Solve problems in your daily life while increasing your product experience

At this point in my life it’s pretty clear that I like a specific set of things. Hanging out with my son, Product Management, Music Production, and Gaming.

It’s interesting how my career has grown the last 5 years however it couldn’t have happened without my experiences and attention to detail with the video game industry.

As an example, I understand a software flop and all of the things to avoid with product management because I’ve been the kid that read up on a video game for months or even years prior to a release. Then the game gets released and it’s straight up garbage! Like, you ask yourself “where is all the stuff they promised in the media?”. Trust me, you get enraged and wonder to yourself “If I was working there I would slap some sense into that team. Who let this happen?!?!”

More recently (tonight) I realized that since buying my latest router (Almond 2015) my xbox live connection has had bad moments. Lag in video games (rocket league) and download times for video games have suffered. I also noticed my fire tv stick was a bit rocky.

I have decided to dedicate a couple of hours to not only determine the problem but fix the issue.

  1. I find out how to determine the network speed on an xbox one (it’s at 2 Mbps)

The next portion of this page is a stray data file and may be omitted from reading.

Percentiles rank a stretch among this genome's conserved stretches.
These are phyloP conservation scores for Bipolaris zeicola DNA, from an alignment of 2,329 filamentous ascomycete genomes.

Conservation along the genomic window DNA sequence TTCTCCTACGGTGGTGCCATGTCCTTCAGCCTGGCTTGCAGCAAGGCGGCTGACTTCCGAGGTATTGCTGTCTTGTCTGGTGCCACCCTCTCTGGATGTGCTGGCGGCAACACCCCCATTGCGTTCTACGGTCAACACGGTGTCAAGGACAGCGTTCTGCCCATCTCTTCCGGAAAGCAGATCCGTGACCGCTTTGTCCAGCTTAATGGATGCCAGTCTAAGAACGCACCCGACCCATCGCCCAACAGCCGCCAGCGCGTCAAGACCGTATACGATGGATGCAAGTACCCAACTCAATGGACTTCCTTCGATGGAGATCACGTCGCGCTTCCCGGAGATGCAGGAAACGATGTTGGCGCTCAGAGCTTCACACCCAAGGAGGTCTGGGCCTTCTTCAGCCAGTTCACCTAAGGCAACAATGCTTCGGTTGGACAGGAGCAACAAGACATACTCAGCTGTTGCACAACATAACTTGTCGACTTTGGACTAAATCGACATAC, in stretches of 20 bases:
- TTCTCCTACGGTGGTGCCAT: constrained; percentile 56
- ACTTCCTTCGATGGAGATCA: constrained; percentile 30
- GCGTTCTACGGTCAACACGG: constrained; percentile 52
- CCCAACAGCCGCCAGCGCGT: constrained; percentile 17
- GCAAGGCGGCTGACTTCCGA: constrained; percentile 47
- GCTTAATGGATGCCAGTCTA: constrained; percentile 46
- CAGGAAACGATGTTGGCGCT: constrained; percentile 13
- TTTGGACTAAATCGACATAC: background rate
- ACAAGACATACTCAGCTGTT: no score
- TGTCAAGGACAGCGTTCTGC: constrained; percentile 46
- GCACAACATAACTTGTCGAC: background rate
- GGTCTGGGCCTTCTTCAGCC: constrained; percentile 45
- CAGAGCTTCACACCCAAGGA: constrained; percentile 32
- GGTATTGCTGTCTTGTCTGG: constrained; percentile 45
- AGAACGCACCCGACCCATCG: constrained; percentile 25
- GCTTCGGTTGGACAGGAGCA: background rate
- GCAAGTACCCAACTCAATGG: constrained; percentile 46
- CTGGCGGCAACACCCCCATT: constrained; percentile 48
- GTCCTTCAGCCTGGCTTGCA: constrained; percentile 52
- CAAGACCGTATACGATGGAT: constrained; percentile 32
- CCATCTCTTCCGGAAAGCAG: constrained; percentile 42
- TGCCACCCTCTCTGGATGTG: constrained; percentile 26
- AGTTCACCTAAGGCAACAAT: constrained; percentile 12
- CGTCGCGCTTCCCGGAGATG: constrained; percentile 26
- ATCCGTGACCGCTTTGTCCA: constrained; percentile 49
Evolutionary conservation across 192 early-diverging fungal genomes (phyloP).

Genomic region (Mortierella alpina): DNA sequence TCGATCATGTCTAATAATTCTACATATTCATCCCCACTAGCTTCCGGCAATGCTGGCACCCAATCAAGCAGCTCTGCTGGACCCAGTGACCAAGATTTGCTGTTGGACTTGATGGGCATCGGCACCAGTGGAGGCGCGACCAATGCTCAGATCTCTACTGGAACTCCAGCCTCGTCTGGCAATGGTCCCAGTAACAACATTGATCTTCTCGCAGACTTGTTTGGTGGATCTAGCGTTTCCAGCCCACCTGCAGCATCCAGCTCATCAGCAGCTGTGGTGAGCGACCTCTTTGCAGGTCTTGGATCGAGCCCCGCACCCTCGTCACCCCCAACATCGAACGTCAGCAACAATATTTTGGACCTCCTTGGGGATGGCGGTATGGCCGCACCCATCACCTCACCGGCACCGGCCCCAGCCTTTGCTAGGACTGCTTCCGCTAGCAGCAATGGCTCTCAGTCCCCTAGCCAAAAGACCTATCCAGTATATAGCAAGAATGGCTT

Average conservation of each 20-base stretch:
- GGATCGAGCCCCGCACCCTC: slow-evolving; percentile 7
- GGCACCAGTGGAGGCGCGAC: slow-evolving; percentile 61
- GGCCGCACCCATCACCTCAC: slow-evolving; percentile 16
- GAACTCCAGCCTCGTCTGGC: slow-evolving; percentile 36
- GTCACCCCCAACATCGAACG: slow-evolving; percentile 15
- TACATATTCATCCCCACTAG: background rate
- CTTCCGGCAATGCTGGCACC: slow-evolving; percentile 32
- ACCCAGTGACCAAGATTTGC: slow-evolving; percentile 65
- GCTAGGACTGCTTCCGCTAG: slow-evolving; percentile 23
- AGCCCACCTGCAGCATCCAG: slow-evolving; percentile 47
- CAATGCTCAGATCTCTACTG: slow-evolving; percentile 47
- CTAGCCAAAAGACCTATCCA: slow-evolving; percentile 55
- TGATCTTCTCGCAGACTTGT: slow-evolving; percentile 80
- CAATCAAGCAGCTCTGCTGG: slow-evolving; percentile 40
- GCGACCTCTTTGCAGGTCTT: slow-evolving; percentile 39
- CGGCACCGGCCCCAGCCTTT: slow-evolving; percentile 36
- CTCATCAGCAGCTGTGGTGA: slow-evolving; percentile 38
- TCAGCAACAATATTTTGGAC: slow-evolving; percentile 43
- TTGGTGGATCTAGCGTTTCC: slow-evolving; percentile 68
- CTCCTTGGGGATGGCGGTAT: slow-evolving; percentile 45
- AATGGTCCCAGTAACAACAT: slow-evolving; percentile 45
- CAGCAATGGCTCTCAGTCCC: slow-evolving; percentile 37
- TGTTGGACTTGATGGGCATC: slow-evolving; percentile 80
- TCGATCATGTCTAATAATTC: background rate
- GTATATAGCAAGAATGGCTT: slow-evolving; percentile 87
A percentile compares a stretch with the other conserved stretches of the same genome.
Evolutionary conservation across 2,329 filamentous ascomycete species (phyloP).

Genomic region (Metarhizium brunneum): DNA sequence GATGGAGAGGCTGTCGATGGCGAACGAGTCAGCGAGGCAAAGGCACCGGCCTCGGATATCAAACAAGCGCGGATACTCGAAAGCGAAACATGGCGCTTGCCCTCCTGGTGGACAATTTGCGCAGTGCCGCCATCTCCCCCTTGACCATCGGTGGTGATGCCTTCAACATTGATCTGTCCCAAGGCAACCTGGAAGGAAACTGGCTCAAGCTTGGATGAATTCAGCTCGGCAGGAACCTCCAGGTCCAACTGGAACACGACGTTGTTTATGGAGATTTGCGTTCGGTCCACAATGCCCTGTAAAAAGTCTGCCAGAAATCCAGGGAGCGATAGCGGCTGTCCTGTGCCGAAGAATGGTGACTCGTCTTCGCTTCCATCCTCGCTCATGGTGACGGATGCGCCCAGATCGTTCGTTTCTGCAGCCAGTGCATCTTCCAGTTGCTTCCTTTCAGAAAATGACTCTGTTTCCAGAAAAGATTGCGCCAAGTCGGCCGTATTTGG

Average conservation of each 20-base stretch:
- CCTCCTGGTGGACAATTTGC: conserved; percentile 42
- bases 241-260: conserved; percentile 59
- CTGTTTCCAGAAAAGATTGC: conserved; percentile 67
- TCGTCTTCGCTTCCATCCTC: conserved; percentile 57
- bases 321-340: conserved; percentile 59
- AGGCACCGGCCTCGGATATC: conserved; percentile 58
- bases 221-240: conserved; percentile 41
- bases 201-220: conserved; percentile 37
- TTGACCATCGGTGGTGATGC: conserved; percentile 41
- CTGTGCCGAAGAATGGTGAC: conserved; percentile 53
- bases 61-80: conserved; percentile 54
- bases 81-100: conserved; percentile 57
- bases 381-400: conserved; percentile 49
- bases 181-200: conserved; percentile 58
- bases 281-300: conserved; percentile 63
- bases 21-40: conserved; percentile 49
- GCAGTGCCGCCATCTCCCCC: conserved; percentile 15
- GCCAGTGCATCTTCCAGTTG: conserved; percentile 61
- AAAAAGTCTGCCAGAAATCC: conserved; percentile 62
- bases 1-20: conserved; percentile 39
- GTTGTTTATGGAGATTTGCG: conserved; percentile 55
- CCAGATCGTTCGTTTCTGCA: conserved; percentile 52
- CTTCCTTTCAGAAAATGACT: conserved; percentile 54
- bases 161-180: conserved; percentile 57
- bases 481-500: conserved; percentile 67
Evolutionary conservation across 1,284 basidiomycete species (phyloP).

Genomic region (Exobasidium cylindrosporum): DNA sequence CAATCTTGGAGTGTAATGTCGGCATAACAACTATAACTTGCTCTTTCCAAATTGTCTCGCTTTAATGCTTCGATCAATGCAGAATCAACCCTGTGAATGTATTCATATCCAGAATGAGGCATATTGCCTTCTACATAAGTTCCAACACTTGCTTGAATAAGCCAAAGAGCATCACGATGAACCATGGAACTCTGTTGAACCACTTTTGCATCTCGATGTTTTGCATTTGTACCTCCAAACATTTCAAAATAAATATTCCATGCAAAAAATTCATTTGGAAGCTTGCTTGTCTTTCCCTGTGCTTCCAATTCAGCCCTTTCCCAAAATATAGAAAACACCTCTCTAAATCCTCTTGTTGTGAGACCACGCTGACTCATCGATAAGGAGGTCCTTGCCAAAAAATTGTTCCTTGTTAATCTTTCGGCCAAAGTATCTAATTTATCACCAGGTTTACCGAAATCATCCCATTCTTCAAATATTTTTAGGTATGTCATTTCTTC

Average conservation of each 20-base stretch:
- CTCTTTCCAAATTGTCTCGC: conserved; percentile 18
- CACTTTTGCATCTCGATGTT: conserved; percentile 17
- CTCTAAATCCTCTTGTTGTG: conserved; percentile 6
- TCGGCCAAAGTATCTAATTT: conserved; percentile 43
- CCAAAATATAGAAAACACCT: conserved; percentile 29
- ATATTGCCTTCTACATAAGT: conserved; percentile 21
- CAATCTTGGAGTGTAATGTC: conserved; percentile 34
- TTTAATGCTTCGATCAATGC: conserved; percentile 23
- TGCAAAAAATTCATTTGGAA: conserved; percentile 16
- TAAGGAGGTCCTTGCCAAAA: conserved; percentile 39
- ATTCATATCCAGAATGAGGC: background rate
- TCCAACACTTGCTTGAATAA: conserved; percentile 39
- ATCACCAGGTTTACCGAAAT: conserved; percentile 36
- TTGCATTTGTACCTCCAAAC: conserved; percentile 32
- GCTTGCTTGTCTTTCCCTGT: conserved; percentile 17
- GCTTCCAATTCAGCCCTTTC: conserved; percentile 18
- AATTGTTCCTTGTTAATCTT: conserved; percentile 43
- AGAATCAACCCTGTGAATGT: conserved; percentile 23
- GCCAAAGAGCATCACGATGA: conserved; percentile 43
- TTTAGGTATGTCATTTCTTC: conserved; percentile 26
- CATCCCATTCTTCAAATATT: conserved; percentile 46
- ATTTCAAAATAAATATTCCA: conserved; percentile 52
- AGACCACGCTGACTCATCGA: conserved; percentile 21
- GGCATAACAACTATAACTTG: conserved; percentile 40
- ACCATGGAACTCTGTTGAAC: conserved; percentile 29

2. I realize my Nat Type is labeled as strict
  3. I read up for 30 minutes on many different ways to solve the Nat type problem
  4. I get the nat type fixed
  5. My download speed is still 2mbps
  6. I read up for another 45 minutes on how to improve my mbps
  7. I download an android app called “Wifi Analyzer”
  8. I visually see my router was set to channel 1 and all other routers were covering that range of channels
  9. I move it to a less noisy channel

I have increased my Mbps on my xbox one from 2mbps to 35.30mbps.

This type of troubleshooting for myself has carried me so far in my career. This type of problem solving is not taught in colleges or any text books. It’s sure determination and lack of giving up on the problem.

The ironic part is that the router I use at home is the same router model that we use on our products at work. So when this comes up as a problem to solve at work for any reason, guess who is going to have the out of the box solution?

All of it thanks to trying to reduce the lag and get an edge on my opponents in video games.

Moral of the story, if you’re good at solving problems on your own with your own resources, eventually someone will pay you decent money for doing work you legitimately enjoy. I’m living the dream at work because I taught myself most of my skills on my own.

My gaming side has taught me so much about technology, troubleshooting, and what good software looks like in comparison to really bad software.

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